When writing code for realtime features we have to keep a couple of things in mind:
- Do not overload the server with requests.
- It should feel realtime.
Thus, we must strike a balance between sending requests and the feeling of realtime. Use the following rules when creating realtime solutions.
- The server will tell you how much to poll by sending
Poll-Intervalin the header. Use that as your polling interval. This way it is easy for system administrators to change the polling rate. A
Poll-Interval: -1means you should disable polling, and this must be implemented.
- A response with HTTP status
5XXshould disable polling as well.
- Use a common library for polling.
- Poll on active tabs only. Please use Visibility.
- Use regular polling intervals, do not use backoff polling, or jitter, as the interval will be controlled by the server.
- The backend code will most likely be using etags. You do not and should not check for status
304 Not Modified. The browser will transform it for you.
To improve the time to first render we are using lazy loading for images. This works by setting
the actual image source on the
the value of
data-src will be moved to
src automatically if the image is in the current viewport.
- Prepare images in HTML for lazy loading by renaming the
data-srcAND adding the class
- If you are using the Rails
image_taghelper, all images will be lazy-loaded by default unless
lazy: falseis provided.
If you are asynchronously adding content which contains lazy images then you need to call the function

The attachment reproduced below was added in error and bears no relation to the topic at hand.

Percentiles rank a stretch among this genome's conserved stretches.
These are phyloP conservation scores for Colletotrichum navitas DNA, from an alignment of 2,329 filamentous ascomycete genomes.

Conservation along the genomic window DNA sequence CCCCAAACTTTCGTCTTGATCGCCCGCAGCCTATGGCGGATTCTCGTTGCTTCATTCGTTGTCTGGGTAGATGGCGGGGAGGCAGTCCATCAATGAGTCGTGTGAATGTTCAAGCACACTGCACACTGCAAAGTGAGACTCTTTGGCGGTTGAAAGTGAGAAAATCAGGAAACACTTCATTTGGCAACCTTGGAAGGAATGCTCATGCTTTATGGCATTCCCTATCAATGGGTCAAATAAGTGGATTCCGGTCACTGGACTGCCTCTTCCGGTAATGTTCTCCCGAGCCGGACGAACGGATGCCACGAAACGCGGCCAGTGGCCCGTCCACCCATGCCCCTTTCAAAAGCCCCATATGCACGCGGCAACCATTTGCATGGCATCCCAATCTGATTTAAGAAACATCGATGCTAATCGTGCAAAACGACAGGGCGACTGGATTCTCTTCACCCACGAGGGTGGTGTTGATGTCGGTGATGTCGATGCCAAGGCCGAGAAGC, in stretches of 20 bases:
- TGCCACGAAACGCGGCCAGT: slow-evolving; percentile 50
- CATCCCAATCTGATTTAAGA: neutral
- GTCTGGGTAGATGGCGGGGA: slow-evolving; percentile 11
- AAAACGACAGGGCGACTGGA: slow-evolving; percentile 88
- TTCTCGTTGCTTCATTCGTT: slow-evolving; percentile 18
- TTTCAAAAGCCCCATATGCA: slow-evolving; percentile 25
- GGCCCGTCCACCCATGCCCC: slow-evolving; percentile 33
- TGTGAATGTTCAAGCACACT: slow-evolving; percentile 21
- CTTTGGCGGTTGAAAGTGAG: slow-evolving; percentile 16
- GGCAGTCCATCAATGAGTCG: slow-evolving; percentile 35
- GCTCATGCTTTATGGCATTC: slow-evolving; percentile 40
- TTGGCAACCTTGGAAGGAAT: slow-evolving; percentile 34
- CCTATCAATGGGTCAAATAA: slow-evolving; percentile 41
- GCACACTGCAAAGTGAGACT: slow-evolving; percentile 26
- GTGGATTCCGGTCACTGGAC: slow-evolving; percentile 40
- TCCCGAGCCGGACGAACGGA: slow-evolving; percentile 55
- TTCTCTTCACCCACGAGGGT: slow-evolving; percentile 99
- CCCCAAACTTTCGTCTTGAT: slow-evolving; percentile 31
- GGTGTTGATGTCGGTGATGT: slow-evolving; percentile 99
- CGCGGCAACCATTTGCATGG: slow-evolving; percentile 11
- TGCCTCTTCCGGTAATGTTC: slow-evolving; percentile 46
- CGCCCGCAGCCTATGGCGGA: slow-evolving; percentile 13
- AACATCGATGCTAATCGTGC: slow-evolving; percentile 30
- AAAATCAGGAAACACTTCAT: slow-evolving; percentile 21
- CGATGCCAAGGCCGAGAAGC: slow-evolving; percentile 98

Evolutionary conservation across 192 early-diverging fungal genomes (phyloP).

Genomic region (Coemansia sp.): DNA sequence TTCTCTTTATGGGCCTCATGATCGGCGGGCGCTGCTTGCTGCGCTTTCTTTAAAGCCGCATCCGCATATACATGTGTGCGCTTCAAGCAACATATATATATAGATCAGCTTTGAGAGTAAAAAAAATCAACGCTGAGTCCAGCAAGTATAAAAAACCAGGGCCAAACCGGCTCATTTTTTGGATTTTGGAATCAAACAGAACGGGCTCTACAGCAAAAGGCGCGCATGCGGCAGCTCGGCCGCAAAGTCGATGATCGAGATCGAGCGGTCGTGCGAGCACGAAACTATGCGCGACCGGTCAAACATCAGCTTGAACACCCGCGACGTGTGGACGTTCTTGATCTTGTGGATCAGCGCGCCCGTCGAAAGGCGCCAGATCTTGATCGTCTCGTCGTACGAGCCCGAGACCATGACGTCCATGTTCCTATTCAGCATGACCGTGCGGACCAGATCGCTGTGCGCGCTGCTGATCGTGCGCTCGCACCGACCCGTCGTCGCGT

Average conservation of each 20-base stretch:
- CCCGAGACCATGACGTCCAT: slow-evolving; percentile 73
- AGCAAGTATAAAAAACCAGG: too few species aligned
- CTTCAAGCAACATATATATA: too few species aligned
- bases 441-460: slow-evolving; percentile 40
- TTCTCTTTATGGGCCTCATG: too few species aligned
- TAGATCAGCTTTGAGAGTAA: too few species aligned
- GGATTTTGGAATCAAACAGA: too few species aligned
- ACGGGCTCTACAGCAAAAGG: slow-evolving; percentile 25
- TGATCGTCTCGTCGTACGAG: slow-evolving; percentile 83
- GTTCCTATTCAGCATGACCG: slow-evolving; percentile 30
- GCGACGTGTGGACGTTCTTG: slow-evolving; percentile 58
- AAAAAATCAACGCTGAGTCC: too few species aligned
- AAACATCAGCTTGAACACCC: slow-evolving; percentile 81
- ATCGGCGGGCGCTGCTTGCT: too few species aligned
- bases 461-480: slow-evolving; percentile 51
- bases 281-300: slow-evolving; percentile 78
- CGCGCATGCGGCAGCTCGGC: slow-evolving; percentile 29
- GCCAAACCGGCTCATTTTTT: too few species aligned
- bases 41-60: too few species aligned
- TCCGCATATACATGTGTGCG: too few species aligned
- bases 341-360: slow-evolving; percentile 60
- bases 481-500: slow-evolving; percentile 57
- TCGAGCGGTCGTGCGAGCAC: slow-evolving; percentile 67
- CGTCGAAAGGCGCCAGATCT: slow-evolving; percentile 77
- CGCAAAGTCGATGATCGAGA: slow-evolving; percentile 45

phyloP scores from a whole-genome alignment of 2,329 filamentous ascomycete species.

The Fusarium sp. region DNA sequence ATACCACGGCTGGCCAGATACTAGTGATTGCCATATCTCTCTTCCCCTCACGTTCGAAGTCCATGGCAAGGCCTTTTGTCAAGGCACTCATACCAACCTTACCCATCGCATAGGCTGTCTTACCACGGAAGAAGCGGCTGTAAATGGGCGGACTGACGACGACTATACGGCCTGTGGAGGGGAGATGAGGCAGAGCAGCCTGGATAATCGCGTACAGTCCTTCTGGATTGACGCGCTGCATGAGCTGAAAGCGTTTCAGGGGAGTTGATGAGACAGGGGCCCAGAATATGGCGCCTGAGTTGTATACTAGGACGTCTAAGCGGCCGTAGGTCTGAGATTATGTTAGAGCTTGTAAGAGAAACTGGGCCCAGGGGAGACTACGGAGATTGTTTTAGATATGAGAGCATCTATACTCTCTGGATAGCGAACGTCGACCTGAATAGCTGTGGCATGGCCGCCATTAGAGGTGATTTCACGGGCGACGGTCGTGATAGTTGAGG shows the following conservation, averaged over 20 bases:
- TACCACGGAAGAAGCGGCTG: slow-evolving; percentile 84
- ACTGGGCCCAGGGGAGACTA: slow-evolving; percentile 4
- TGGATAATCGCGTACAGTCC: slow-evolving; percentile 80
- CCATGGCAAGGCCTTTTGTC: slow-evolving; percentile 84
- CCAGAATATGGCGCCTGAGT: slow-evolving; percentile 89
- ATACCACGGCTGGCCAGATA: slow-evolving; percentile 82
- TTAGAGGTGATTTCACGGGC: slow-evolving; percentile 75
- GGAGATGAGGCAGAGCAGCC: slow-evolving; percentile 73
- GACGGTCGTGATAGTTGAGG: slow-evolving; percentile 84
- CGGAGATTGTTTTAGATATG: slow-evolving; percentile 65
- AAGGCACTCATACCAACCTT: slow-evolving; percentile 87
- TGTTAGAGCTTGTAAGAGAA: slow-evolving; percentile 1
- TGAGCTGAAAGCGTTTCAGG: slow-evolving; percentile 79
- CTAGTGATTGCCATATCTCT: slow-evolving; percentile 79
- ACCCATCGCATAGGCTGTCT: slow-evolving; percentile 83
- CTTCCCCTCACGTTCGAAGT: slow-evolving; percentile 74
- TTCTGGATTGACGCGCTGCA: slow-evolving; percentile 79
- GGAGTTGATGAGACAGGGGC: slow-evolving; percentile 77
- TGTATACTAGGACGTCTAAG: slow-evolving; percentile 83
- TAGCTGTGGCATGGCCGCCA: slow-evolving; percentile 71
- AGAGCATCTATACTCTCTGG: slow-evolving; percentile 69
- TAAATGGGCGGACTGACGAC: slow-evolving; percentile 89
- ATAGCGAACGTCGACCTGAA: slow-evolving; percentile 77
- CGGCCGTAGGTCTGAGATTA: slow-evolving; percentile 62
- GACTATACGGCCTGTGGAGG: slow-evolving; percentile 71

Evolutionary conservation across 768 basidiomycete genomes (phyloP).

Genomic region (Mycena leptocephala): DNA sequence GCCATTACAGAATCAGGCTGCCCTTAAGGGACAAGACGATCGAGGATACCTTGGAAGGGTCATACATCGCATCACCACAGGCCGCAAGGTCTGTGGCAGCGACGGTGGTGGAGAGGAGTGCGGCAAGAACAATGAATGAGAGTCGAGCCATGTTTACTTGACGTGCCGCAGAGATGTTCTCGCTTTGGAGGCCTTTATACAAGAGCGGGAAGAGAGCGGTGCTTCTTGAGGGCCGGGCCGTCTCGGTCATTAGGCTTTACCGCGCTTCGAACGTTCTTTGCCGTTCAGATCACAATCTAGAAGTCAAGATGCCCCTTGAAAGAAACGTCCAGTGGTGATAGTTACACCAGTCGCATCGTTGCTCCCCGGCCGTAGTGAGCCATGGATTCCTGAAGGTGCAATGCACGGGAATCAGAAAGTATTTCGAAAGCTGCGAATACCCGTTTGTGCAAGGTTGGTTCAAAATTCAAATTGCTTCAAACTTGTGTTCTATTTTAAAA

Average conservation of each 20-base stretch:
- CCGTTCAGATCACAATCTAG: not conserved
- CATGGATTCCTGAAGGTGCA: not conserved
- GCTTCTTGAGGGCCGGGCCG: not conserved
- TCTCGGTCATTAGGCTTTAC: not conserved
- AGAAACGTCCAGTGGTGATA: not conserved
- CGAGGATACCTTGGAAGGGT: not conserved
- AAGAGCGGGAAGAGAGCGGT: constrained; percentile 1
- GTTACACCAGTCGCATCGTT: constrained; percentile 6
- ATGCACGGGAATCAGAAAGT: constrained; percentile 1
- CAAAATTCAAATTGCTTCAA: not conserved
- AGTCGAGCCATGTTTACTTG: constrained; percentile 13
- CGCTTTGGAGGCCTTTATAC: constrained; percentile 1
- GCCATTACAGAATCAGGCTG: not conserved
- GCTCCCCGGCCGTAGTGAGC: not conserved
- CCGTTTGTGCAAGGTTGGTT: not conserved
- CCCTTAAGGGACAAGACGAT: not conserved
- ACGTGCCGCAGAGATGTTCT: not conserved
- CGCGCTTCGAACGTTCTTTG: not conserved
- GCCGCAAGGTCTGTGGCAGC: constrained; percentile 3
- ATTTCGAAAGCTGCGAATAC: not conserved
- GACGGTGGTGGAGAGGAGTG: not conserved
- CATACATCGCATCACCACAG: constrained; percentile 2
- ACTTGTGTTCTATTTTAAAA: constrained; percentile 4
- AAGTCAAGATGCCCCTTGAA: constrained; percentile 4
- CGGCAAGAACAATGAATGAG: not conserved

gl.lazyLoader.searchLazyImages() which will search for lazy images and load them if needed.
But in general it should be handled automatically through a
MutationObserver in the lazy loading function.
transform properties. Other properties (such as
padding) all cause
Layout to be recalculated, which is much more expensive. For details on this, see "Styles that Affect Layout" in
High Performance Animations.
If you do need to change layout (e.g. a sidebar that pushes main content over), prefer FLIP to change expensive properties once, and handle the actual animation with transforms.
Reducing Asset Footprint
In cases where libraries are only used on a few specific pages, we use
main.js file from
becoming unnecessarily large.
- Create a directory for the specific page(s), e.g.
- In that directory, create a
- Add the new "bundle" file to the list of entry files in
- For example:
- For example:
- Move code reliant on these libraries into the
require('./path_to_some_component.js');statements to load any other files in this directory. Make sure to use relative urls.
- In the relevant views, add the scripts to the page with the following:
The above loads
graphs_bundle.js for this page only.
is separated from the bundle file so it can be cached separately from the bundle
and reused for other pages that also rely on the library. For an example, see
this Haml file.
TODO flesh out this section once webpack is ready for code-splitting
Minimizing page size
A smaller page size means the page loads faster (especially important on mobile and poor connections), the page is parsed more quickly by the browser, and less data is used for users with capped data plans.
- Don't add new fonts.
- Prefer font formats with better compression, e.g. WOFF2 is better than WOFF, which is better than TTF.
- Compress and minify assets wherever possible (For CSS/JS, Sprockets and webpack do this for us).
- If some functionality can reasonably be achieved without adding extra libraries, avoid them.
- High Performance Animations